Tossed-off bons mots on “this obnoxious political spectacle, the election of 2016.”
Longtime political satirist O’Rourke (Thrown Under the Omnibus, 2015, etc.) surprised observers during the 2016 cycle by weighing in, if without much enthusiasm, for the Democratic candidate—not to be expected for someone who had long identified with a kind of country-club conservatism. Considering what the Republicans had to offer, that’s not really such a surprise, for O’Rourke has also long prided himself in contrarianism. Still, the author seems as much taken aback as any civilian by the spectacle that saw Donald Trump skyrocket over the preferred candidates, notably Jeb Bush, who, after all, was governor of Florida, “where balloting incompetence and corruption are vital to the GOP.” One by one, O’Rourke examines the slate as, one by one, they fall: Chris Christie is a chump who makes bad suits look worse, Rick Perry a dimwit whose effort at wearing glasses to look intellectual convinces no one, Marco Rubio merely “the least insane candidate.” Where O’Rourke hits hard on a mark, it seems almost accidental. His random remarks on Hillary Clinton’s manner, for instance, eventually add up to a rather deft analysis of how the elite class operates, while the insurgencies surrounding both Trump and Bernie Sanders are two faces of the same coin, species of “internecine warfare [that] brings forth the worst from both sides.” Still, even in the bloodletting and shambles, the author finds room for optimism: after all, we’re not as fragmented as in 1861 (“that was polarized”), and he even ventures the view that our divisions and manifold special interests may mean that American voters “are becoming persons, not masses.”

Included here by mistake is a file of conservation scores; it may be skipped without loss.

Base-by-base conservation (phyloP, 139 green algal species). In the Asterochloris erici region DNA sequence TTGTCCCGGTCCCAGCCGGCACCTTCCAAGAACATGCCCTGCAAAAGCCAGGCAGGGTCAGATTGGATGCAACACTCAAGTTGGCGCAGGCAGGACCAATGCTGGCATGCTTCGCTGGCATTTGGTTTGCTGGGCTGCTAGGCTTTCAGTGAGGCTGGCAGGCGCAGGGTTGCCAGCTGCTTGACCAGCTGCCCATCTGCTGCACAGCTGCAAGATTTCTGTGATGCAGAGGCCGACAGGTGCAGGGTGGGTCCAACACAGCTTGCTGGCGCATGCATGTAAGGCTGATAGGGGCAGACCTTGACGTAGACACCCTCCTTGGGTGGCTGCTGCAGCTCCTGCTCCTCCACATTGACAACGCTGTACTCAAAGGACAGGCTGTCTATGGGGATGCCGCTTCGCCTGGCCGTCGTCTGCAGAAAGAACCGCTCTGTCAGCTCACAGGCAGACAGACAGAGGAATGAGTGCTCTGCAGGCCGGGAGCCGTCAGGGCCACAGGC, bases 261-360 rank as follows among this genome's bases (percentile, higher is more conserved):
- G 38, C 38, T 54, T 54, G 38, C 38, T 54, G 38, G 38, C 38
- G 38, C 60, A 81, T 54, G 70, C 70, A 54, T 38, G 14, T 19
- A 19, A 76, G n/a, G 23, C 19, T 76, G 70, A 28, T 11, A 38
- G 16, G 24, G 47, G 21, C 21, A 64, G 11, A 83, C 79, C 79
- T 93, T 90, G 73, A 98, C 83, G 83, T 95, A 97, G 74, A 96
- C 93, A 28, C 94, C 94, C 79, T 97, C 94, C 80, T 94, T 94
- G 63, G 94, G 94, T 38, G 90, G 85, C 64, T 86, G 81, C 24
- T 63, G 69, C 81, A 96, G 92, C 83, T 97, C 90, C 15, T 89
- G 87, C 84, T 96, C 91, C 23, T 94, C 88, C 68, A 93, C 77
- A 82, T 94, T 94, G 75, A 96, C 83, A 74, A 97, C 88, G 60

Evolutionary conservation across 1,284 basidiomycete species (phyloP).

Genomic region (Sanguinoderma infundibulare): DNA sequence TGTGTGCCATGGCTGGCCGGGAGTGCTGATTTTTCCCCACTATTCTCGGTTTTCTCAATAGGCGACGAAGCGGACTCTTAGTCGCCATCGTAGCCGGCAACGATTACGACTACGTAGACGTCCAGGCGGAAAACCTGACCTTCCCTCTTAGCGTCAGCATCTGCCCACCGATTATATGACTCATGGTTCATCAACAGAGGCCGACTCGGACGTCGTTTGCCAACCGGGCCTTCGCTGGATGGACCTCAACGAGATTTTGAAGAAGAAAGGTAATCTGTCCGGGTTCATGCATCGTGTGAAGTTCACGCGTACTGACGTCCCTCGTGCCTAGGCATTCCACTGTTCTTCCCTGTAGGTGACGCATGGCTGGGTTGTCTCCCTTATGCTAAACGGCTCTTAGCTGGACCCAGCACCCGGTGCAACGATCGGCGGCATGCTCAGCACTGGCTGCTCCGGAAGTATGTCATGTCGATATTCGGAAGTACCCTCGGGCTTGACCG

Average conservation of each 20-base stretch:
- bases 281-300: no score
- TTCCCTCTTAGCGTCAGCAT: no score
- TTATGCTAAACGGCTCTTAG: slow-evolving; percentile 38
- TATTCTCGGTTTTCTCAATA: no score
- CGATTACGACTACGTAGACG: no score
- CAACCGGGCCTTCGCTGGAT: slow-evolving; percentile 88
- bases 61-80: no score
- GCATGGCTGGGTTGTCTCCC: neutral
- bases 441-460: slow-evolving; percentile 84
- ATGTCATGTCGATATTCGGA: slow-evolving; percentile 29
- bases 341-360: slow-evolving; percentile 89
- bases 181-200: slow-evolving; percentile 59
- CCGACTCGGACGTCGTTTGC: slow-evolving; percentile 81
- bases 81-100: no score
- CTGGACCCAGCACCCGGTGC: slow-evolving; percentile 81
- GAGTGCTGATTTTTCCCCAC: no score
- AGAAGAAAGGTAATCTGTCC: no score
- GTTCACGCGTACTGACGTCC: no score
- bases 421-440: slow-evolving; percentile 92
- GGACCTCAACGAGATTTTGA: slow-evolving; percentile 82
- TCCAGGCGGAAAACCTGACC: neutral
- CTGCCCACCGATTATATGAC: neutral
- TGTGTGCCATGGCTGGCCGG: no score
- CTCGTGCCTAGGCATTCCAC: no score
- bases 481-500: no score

It’s not Hunter S. Thompson, and O’Rourke has been funnier, lots funnier—but then again, it may just be that our current political situation is no laughing matter.